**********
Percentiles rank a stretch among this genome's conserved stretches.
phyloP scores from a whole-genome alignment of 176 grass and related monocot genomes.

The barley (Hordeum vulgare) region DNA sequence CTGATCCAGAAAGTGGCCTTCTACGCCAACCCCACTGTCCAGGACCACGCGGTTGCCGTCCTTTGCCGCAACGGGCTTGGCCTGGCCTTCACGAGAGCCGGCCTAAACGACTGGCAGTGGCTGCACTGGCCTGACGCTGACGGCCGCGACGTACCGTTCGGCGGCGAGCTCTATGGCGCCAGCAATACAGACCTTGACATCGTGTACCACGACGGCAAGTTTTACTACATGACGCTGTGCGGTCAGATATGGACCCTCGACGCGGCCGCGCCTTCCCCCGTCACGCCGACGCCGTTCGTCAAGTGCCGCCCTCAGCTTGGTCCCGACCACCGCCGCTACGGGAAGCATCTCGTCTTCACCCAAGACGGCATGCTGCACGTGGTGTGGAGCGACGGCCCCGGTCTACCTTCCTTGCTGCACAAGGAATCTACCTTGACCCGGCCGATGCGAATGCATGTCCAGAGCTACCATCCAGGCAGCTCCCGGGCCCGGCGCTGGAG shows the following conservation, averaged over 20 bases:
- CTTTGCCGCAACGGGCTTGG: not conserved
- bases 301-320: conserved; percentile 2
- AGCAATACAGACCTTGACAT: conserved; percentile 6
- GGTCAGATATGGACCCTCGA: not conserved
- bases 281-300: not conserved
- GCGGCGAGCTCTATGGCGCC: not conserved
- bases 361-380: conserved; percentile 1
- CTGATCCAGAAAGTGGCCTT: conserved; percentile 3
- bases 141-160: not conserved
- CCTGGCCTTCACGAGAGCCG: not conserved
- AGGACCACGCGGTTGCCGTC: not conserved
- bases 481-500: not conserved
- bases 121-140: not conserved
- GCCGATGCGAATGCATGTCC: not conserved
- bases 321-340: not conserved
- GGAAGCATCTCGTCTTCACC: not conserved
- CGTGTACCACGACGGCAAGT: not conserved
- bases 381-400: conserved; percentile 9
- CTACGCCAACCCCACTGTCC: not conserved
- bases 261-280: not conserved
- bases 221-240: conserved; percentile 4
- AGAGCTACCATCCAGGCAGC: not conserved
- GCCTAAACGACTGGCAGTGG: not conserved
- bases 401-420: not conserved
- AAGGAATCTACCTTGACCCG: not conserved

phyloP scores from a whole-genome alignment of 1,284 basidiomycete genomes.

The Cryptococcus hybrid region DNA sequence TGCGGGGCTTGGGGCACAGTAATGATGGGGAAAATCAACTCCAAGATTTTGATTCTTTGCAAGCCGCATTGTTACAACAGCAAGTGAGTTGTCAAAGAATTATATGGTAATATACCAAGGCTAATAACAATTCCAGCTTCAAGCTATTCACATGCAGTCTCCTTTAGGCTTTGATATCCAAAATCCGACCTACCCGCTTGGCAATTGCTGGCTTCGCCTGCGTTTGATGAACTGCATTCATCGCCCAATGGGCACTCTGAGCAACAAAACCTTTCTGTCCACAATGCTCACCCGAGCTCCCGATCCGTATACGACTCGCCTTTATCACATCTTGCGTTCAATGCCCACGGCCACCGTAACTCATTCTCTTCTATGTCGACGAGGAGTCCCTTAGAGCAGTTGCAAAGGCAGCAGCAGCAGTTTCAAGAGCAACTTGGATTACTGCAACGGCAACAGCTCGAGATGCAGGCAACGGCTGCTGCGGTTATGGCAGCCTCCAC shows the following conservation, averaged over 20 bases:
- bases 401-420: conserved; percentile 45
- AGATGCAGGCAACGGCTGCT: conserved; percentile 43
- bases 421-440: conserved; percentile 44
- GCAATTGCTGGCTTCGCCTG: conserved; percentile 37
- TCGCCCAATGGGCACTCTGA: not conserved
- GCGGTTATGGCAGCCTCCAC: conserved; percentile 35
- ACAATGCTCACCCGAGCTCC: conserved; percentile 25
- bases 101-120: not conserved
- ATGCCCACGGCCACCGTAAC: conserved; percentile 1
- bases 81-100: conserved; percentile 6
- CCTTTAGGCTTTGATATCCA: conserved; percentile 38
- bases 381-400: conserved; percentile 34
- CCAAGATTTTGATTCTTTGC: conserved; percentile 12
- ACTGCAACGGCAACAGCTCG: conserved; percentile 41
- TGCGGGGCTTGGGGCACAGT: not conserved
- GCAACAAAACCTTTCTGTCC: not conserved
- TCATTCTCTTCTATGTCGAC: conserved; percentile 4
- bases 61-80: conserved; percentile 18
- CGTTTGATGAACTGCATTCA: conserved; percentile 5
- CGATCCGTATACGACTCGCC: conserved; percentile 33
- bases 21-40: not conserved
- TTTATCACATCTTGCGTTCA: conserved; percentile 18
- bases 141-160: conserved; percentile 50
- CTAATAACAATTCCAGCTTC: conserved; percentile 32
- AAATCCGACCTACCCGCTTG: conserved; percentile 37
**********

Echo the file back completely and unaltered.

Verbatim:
Percentiles rank a stretch among this genome's conserved stretches.
phyloP scores from a whole-genome alignment of 176 grass and related monocot genomes.

The barley (Hordeum vulgare) region DNA sequence CTGATCCAGAAAGTGGCCTTCTACGCCAACCCCACTGTCCAGGACCACGCGGTTGCCGTCCTTTGCCGCAACGGGCTTGGCCTGGCCTTCACGAGAGCCGGCCTAAACGACTGGCAGTGGCTGCACTGGCCTGACGCTGACGGCCGCGACGTACCGTTCGGCGGCGAGCTCTATGGCGCCAGCAATACAGACCTTGACATCGTGTACCACGACGGCAAGTTTTACTACATGACGCTGTGCGGTCAGATATGGACCCTCGACGCGGCCGCGCCTTCCCCCGTCACGCCGACGCCGTTCGTCAAGTGCCGCCCTCAGCTTGGTCCCGACCACCGCCGCTACGGGAAGCATCTCGTCTTCACCCAAGACGGCATGCTGCACGTGGTGTGGAGCGACGGCCCCGGTCTACCTTCCTTGCTGCACAAGGAATCTACCTTGACCCGGCCGATGCGAATGCATGTCCAGAGCTACCATCCAGGCAGCTCCCGGGCCCGGCGCTGGAG shows the following conservation, averaged over 20 bases:
- CTTTGCCGCAACGGGCTTGG: not conserved
- bases 301-320: conserved; percentile 2
- AGCAATACAGACCTTGACAT: conserved; percentile 6
- GGTCAGATATGGACCCTCGA: not conserved
- bases 281-300: not conserved
- GCGGCGAGCTCTATGGCGCC: not conserved
- bases 361-380: conserved; percentile 1
- CTGATCCAGAAAGTGGCCTT: conserved; percentile 3
- bases 141-160: not conserved
- CCTGGCCTTCACGAGAGCCG: not conserved
- AGGACCACGCGGTTGCCGTC: not conserved
- bases 481-500: not conserved
- bases 121-140: not conserved
- GCCGATGCGAATGCATGTCC: not conserved
- bases 321-340: not conserved
- GGAAGCATCTCGTCTTCACC: not conserved
- CGTGTACCACGACGGCAAGT: not conserved
- bases 381-400: conserved; percentile 9
- CTACGCCAACCCCACTGTCC: not conserved
- bases 261-280: not conserved
- bases 221-240: conserved; percentile 4
- AGAGCTACCATCCAGGCAGC: not conserved
- GCCTAAACGACTGGCAGTGG: not conserved
- bases 401-420: not conserved
- AAGGAATCTACCTTGACCCG: not conserved

phyloP scores from a whole-genome alignment of 1,284 basidiomycete genomes.

The Cryptococcus hybrid region DNA sequence TGCGGGGCTTGGGGCACAGTAATGATGGGGAAAATCAACTCCAAGATTTTGATTCTTTGCAAGCCGCATTGTTACAACAGCAAGTGAGTTGTCAAAGAATTATATGGTAATATACCAAGGCTAATAACAATTCCAGCTTCAAGCTATTCACATGCAGTCTCCTTTAGGCTTTGATATCCAAAATCCGACCTACCCGCTTGGCAATTGCTGGCTTCGCCTGCGTTTGATGAACTGCATTCATCGCCCAATGGGCACTCTGAGCAACAAAACCTTTCTGTCCACAATGCTCACCCGAGCTCCCGATCCGTATACGACTCGCCTTTATCACATCTTGCGTTCAATGCCCACGGCCACCGTAACTCATTCTCTTCTATGTCGACGAGGAGTCCCTTAGAGCAGTTGCAAAGGCAGCAGCAGCAGTTTCAAGAGCAACTTGGATTACTGCAACGGCAACAGCTCGAGATGCAGGCAACGGCTGCTGCGGTTATGGCAGCCTCCAC shows the following conservation, averaged over 20 bases:
- bases 401-420: conserved; percentile 45
- AGATGCAGGCAACGGCTGCT: conserved; percentile 43
- bases 421-440: conserved; percentile 44
- GCAATTGCTGGCTTCGCCTG: conserved; percentile 37
- TCGCCCAATGGGCACTCTGA: not conserved
- GCGGTTATGGCAGCCTCCAC: conserved; percentile 35
- ACAATGCTCACCCGAGCTCC: conserved; percentile 25
- bases 101-120: not conserved
- ATGCCCACGGCCACCGTAAC: conserved; percentile 1
- bases 81-100: conserved; percentile 6
- CCTTTAGGCTTTGATATCCA: conserved; percentile 38
- bases 381-400: conserved; percentile 34
- CCAAGATTTTGATTCTTTGC: conserved; percentile 12
- ACTGCAACGGCAACAGCTCG: conserved; percentile 41
- TGCGGGGCTTGGGGCACAGT: not conserved
- GCAACAAAACCTTTCTGTCC: not conserved
- TCATTCTCTTCTATGTCGAC: conserved; percentile 4
- bases 61-80: conserved; percentile 18
- CGTTTGATGAACTGCATTCA: conserved; percentile 5
- CGATCCGTATACGACTCGCC: conserved; percentile 33
- bases 21-40: not conserved
- TTTATCACATCTTGCGTTCA: conserved; percentile 18
- bases 141-160: conserved; percentile 50
- CTAATAACAATTCCAGCTTC: conserved; percentile 32
- AAATCCGACCTACCCGCTTG: conserved; percentile 37